Abu al-Faraj

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Abu al-Faraj:

see Bar-Hebraeus, GregoriusBar-Hebraeus, Gregorius
, 1226–86, Syrian scholar, bishop of the Jacobite Church. Partly Jewish in ancestry, his original name was Abu-al-Faraj. His most celebrated work is a chronicle in Syriac of the world from Adam down.
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Abu Al-Faraj

 

(pen name, Grigorii Ioann Bar-eb-Reii). Born 1226 in Malatya, Turkey; died June 30,1286, in Maraga, southern Azerbaijan. Syrian writer, scholar, and physician.

Born into the family of a physician, Abu al-Faraj was a leader of the Syrian Christian Monophysites and the author of works on medicine, astronomy, philosophy, theosophy, and rhetoric. His literary legacy is enormous. His most interesting work is entitled A Book of Entertaining Stories, in which sermons on humility, piety, and other Christian virtues are suddenly interrupted by caustic remarks about rulers and by anecdotes and stories of an atheistic nature. Abu al-Faraj severely criticized greed, envy, stupidity, and verbosity. He compiled a Syrian grammar, The Book of Rays, and wrote the three-part Universal History.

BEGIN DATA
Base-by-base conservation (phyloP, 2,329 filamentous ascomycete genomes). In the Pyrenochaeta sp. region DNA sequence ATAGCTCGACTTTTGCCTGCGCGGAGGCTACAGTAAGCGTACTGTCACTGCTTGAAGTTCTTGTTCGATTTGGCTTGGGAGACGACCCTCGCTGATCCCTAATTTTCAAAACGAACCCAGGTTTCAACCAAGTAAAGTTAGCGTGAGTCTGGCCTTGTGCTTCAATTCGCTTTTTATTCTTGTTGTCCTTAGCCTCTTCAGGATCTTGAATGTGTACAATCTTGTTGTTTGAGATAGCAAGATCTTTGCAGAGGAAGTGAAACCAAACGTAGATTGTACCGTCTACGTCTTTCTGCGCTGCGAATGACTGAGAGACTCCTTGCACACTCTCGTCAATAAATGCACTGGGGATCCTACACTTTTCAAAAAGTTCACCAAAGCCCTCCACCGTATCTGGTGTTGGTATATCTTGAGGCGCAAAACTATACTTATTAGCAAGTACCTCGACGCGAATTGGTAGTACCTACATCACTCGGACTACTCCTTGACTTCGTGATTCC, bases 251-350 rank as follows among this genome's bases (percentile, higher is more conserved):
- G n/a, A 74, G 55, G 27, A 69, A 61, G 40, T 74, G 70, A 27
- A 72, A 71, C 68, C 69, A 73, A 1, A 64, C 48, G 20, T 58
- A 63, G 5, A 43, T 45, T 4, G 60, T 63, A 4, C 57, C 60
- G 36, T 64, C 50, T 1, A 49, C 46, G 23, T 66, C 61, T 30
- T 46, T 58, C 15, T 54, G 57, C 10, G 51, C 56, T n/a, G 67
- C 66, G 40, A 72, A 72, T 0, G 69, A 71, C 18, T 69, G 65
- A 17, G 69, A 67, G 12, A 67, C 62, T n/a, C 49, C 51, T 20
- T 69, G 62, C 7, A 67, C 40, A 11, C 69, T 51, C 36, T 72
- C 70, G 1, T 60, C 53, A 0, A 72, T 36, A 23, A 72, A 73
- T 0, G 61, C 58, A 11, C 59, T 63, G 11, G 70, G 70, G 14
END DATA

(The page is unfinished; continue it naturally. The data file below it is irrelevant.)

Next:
WORKS

In Russian translation:
Kniga zanimatel’nykh istorii. Edited with an introduction by N. Pigulevskia; afterword and commentary by A. Belov and L. Vil’sker. Moscow-Leningrad, 1961.
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